I hate the laundry.  In America I didn’t hate doing the laundry; in fact, it was a reminder of the luxury of life in the United States.  Every time I did the laundry I was reminded of just how easy life was for us there.

We mentioned in a long ago post how our first apartment in Ireland had a washer/dryer in the kitchen, and it sounded like a jet plane about to take off.  The washer and dryer in our second apartment was out in a separate building, and was shared with two other properties, so it was less noisy but often occupied and not always convenient.

Here in Mexico, though, and often when we’re on the road, we simply have to turn our wash over to someone else.  Our apartment doesn’t have a washer we can use, and there are no self-service washers in town that we know of (actually, they seem pretty rare in every country we’ve visited), so we go to a lavanderia.  It might sound nice not to have to deal with the laundry but it isn’t. Let me use our current situation to explain why.

When we drop off the laundry, it’s usually ready the next day, but it can take up to two days before it’s done.  With last week being Semana Santa (Holy Week) many shops, including our lavanderia, shut down from Thursday on, so to be sure we got our clothes back before they left on holiday, we had to get our last batch of clothes in on Monday of last week and we weren’t able to get anything washed for a week.  For many of you a week without washing clothes is no great inconvenience, but we travel light — I own five pair of pants, about that many t-shirts, and two button-up shirts.  Since I can’t exactly deliver the dirty clothes naked, at least some of our clothes are not able to go for a wash at any one time, and so a week without being able to wash is a problem.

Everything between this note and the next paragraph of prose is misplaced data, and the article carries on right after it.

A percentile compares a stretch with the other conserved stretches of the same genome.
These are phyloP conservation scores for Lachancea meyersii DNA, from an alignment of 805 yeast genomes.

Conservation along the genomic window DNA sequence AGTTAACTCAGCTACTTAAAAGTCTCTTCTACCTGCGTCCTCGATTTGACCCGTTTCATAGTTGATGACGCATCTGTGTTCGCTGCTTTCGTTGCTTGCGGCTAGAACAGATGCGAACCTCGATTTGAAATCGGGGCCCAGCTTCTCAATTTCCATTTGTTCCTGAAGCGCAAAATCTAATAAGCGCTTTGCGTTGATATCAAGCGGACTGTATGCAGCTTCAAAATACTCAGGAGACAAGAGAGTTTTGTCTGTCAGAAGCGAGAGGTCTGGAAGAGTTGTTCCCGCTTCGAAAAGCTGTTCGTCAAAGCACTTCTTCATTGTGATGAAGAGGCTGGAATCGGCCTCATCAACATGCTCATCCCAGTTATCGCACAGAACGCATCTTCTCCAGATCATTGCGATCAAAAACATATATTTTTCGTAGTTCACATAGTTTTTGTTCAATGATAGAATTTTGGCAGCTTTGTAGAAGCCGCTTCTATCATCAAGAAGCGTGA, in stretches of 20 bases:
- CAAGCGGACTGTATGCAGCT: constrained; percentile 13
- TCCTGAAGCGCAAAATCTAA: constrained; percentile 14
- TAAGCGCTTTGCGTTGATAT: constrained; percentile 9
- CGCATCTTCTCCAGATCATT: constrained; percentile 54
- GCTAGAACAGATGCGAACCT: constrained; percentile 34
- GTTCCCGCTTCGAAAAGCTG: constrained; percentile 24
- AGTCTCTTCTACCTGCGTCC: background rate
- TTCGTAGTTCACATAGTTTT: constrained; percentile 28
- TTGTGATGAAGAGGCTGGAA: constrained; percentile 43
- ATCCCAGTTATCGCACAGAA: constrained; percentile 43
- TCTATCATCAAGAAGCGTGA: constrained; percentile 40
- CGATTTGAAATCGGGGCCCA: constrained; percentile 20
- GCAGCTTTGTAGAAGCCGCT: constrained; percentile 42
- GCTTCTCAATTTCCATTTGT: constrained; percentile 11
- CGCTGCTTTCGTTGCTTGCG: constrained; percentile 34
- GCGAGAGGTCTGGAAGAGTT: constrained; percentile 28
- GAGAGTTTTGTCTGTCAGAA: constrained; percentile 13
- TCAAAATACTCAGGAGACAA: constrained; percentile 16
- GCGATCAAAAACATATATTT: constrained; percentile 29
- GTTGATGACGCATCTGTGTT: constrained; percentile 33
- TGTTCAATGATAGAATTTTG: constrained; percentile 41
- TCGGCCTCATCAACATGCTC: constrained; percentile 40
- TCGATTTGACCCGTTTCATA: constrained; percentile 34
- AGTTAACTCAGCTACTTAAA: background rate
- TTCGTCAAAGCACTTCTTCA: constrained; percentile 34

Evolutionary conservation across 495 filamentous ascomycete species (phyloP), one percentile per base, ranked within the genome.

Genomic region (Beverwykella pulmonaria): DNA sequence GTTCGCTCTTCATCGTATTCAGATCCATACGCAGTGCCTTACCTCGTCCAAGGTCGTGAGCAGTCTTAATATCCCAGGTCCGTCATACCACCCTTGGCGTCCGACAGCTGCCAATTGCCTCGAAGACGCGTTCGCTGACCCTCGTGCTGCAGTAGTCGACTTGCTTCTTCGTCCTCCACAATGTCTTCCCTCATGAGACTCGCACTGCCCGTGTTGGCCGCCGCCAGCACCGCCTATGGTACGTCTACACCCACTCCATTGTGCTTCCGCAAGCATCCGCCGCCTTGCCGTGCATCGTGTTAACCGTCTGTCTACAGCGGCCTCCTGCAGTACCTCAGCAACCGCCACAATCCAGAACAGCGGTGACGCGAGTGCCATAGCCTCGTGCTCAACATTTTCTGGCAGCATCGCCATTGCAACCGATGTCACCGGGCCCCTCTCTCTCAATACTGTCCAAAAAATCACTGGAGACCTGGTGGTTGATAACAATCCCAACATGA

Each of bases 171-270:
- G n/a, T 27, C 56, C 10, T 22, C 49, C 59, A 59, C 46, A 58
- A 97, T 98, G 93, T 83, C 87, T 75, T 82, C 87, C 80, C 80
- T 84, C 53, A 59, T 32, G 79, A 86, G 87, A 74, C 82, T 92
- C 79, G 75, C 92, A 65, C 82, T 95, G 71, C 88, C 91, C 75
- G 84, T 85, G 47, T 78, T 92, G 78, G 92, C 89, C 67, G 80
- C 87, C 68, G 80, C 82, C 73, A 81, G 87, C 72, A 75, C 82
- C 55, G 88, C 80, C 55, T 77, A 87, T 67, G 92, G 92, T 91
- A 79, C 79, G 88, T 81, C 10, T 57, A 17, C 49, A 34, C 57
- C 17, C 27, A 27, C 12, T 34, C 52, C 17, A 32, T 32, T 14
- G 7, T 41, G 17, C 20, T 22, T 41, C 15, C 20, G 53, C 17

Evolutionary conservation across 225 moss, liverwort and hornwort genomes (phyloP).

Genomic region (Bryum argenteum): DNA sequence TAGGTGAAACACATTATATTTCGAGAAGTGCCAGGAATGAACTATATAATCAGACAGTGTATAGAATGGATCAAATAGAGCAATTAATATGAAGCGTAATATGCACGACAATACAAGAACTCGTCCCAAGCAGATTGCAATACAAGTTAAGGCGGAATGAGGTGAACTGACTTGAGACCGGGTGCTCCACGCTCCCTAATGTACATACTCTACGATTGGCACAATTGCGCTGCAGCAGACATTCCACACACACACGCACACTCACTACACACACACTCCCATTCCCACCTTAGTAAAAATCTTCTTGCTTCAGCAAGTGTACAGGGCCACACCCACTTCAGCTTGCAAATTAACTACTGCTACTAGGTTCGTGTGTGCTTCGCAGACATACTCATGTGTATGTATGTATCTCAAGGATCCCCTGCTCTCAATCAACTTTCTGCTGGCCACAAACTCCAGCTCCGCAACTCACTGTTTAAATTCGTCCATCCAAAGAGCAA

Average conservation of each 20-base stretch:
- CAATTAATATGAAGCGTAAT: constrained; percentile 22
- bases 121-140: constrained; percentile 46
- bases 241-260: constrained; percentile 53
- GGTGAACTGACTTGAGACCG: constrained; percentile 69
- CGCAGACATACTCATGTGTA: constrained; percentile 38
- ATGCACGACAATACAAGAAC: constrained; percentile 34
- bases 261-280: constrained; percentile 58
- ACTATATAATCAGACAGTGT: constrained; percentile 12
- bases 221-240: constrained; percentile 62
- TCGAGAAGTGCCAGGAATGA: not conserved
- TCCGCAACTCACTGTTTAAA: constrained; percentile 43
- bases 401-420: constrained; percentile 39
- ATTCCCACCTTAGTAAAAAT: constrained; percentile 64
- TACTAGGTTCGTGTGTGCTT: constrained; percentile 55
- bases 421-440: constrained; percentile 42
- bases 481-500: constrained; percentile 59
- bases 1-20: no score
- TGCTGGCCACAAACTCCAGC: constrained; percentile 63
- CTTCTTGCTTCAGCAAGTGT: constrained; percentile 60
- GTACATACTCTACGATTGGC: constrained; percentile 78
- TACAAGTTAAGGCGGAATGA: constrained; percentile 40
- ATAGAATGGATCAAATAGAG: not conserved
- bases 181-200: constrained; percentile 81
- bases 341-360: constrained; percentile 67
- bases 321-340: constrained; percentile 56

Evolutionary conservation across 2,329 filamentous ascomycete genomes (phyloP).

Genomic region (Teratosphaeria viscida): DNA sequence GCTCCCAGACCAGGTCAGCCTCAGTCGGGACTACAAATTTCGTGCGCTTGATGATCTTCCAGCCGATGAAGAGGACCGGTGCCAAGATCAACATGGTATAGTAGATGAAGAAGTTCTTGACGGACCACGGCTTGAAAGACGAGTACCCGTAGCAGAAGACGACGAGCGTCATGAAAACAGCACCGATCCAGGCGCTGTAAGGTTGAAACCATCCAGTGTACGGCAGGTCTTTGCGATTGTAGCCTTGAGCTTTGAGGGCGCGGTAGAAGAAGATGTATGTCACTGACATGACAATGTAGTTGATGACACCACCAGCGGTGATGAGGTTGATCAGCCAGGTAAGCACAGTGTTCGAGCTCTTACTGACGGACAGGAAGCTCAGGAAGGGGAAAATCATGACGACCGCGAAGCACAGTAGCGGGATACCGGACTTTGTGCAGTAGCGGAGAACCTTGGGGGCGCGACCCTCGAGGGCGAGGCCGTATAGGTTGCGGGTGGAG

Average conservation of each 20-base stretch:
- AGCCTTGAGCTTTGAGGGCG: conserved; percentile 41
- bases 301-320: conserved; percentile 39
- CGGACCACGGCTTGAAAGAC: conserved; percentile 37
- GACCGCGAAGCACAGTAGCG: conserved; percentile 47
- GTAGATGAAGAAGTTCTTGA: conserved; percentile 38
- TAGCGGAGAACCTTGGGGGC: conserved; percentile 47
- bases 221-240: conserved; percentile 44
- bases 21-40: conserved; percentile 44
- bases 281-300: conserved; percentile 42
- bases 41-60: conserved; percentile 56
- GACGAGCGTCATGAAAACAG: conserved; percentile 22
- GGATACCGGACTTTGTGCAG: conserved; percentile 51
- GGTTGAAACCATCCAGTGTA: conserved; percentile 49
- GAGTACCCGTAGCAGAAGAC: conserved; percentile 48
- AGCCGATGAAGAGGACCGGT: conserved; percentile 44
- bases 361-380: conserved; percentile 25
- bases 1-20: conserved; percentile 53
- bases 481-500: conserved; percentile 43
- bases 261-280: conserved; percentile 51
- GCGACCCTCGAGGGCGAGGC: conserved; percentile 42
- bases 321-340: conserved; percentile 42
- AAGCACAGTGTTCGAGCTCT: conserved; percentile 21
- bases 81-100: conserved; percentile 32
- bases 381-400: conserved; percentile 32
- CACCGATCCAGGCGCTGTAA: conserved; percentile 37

I dropped off clothes Monday morning, and miracle of miracle, they promised they would be done that afternoon.  Unfortunately, when I went to pick it all up, the smallest bill I had was a 200 peso bill (about $16) and they couldn’t make change for the 72 peso charge.  So, our desperately needed clothing was done, but I couldn’t get it because I didn’t have the right size bills.  Luckily, when Amy got home she had some smaller bills and was able to pick up the clean clothes.

Today, though, when Amy went to pick up another load, she had a 50 peso bill and the charge was 42 pesos.  The 8 pesos in change is about 65 cents.  The woman working at the lavanderia laughed as she looked at her till, because she barely had enough change, with Amy cleaning her out.  We discovered upon Amy’s return home that she was actually short-changed one peso, however, so the lavaderia wasn’t actually able to make 8 pesos in change.  Our earlier post about the difficulty of making change is applicable here in Mexico – one store is so averse to giving change, the owners have a sign saying they won’t accept bills, which means the largest denomination they’ll accept is a 10 peso coin, or about 80 U.S. cents.  It can be maddening to be in a country that often requires exact change but by that same token never gives you any.